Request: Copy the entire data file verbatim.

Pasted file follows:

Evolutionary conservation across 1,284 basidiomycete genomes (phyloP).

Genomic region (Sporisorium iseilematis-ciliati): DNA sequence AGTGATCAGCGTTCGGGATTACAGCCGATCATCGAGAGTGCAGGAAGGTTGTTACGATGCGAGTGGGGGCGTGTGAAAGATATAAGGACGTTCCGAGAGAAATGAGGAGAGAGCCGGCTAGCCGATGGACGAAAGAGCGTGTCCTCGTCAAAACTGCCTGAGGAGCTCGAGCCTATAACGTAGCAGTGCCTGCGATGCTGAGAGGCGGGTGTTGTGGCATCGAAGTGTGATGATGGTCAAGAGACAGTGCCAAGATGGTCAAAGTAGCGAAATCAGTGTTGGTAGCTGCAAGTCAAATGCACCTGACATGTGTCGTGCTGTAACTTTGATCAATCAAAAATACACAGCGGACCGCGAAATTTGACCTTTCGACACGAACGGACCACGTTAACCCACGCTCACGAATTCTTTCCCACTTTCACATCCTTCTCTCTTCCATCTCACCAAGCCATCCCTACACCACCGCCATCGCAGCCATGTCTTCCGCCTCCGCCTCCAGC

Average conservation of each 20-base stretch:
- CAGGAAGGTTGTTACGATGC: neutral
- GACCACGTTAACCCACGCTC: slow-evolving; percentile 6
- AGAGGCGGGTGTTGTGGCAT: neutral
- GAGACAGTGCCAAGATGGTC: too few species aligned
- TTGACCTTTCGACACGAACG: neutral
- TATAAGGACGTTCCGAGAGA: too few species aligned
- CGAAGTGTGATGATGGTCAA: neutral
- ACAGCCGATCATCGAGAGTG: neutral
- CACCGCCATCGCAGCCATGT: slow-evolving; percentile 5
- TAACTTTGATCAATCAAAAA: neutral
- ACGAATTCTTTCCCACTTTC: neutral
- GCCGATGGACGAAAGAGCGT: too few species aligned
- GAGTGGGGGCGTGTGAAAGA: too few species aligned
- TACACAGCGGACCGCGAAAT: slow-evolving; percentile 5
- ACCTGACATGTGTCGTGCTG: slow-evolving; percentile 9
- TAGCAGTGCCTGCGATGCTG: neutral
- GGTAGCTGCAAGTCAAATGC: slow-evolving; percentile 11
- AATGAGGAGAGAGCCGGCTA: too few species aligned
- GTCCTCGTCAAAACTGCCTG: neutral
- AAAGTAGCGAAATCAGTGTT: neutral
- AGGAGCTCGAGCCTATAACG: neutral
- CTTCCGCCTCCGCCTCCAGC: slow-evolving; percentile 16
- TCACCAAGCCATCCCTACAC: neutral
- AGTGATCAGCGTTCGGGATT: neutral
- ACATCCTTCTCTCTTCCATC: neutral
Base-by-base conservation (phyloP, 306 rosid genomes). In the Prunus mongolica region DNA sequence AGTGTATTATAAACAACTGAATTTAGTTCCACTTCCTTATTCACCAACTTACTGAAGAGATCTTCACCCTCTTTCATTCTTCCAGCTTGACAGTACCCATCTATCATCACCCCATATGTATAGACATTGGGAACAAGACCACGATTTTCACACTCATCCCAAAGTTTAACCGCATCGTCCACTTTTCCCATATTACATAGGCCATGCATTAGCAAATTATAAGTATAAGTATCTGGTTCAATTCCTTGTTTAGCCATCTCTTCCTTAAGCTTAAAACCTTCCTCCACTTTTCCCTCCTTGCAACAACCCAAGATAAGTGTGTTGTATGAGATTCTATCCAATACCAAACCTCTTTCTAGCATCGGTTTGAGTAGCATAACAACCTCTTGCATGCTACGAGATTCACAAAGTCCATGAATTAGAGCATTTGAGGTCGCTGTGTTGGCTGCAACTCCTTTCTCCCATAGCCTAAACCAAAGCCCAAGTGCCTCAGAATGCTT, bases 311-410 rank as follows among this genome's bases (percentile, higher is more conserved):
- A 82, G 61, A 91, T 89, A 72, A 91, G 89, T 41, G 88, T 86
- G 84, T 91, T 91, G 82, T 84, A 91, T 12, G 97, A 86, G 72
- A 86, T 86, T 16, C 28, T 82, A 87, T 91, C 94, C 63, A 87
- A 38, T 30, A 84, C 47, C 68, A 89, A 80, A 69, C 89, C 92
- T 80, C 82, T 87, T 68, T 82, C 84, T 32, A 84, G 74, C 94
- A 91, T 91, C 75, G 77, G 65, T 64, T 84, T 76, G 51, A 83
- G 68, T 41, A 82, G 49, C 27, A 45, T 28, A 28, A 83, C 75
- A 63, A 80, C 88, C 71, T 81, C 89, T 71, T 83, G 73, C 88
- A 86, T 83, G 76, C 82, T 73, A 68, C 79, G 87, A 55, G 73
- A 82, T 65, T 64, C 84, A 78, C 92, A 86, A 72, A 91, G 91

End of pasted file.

Evolutionary conservation across 1,284 basidiomycete genomes (phyloP).

Genomic region (Sporisorium iseilematis-ciliati): DNA sequence AGTGATCAGCGTTCGGGATTACAGCCGATCATCGAGAGTGCAGGAAGGTTGTTACGATGCGAGTGGGGGCGTGTGAAAGATATAAGGACGTTCCGAGAGAAATGAGGAGAGAGCCGGCTAGCCGATGGACGAAAGAGCGTGTCCTCGTCAAAACTGCCTGAGGAGCTCGAGCCTATAACGTAGCAGTGCCTGCGATGCTGAGAGGCGGGTGTTGTGGCATCGAAGTGTGATGATGGTCAAGAGACAGTGCCAAGATGGTCAAAGTAGCGAAATCAGTGTTGGTAGCTGCAAGTCAAATGCACCTGACATGTGTCGTGCTGTAACTTTGATCAATCAAAAATACACAGCGGACCGCGAAATTTGACCTTTCGACACGAACGGACCACGTTAACCCACGCTCACGAATTCTTTCCCACTTTCACATCCTTCTCTCTTCCATCTCACCAAGCCATCCCTACACCACCGCCATCGCAGCCATGTCTTCCGCCTCCGCCTCCAGC

Average conservation of each 20-base stretch:
- CAGGAAGGTTGTTACGATGC: neutral
- GACCACGTTAACCCACGCTC: slow-evolving; percentile 6
- AGAGGCGGGTGTTGTGGCAT: neutral
- GAGACAGTGCCAAGATGGTC: too few species aligned
- TTGACCTTTCGACACGAACG: neutral
- TATAAGGACGTTCCGAGAGA: too few species aligned
- CGAAGTGTGATGATGGTCAA: neutral
- ACAGCCGATCATCGAGAGTG: neutral
- CACCGCCATCGCAGCCATGT: slow-evolving; percentile 5
- TAACTTTGATCAATCAAAAA: neutral
- ACGAATTCTTTCCCACTTTC: neutral
- GCCGATGGACGAAAGAGCGT: too few species aligned
- GAGTGGGGGCGTGTGAAAGA: too few species aligned
- TACACAGCGGACCGCGAAAT: slow-evolving; percentile 5
- ACCTGACATGTGTCGTGCTG: slow-evolving; percentile 9
- TAGCAGTGCCTGCGATGCTG: neutral
- GGTAGCTGCAAGTCAAATGC: slow-evolving; percentile 11
- AATGAGGAGAGAGCCGGCTA: too few species aligned
- GTCCTCGTCAAAACTGCCTG: neutral
- AAAGTAGCGAAATCAGTGTT: neutral
- AGGAGCTCGAGCCTATAACG: neutral
- CTTCCGCCTCCGCCTCCAGC: slow-evolving; percentile 16
- TCACCAAGCCATCCCTACAC: neutral
- AGTGATCAGCGTTCGGGATT: neutral
- ACATCCTTCTCTCTTCCATC: neutral
Base-by-base conservation (phyloP, 306 rosid genomes). In the Prunus mongolica region DNA sequence AGTGTATTATAAACAACTGAATTTAGTTCCACTTCCTTATTCACCAACTTACTGAAGAGATCTTCACCCTCTTTCATTCTTCCAGCTTGACAGTACCCATCTATCATCACCCCATATGTATAGACATTGGGAACAAGACCACGATTTTCACACTCATCCCAAAGTTTAACCGCATCGTCCACTTTTCCCATATTACATAGGCCATGCATTAGCAAATTATAAGTATAAGTATCTGGTTCAATTCCTTGTTTAGCCATCTCTTCCTTAAGCTTAAAACCTTCCTCCACTTTTCCCTCCTTGCAACAACCCAAGATAAGTGTGTTGTATGAGATTCTATCCAATACCAAACCTCTTTCTAGCATCGGTTTGAGTAGCATAACAACCTCTTGCATGCTACGAGATTCACAAAGTCCATGAATTAGAGCATTTGAGGTCGCTGTGTTGGCTGCAACTCCTTTCTCCCATAGCCTAAACCAAAGCCCAAGTGCCTCAGAATGCTT, bases 311-410 rank as follows among this genome's bases (percentile, higher is more conserved):
- A 82, G 61, A 91, T 89, A 72, A 91, G 89, T 41, G 88, T 86
- G 84, T 91, T 91, G 82, T 84, A 91, T 12, G 97, A 86, G 72
- A 86, T 86, T 16, C 28, T 82, A 87, T 91, C 94, C 63, A 87
- A 38, T 30, A 84, C 47, C 68, A 89, A 80, A 69, C 89, C 92
- T 80, C 82, T 87, T 68, T 82, C 84, T 32, A 84, G 74, C 94
- A 91, T 91, C 75, G 77, G 65, T 64, T 84, T 76, G 51, A 83
- G 68, T 41, A 82, G 49, C 27, A 45, T 28, A 28, A 83, C 75
- A 63, A 80, C 88, C 71, T 81, C 89, T 71, T 83, G 73, C 88
- A 86, T 83, G 76, C 82, T 73, A 68, C 79, G 87, A 55, G 73
- A 82, T 65, T 64, C 84, A 78, C 92, A 86, A 72, A 91, G 91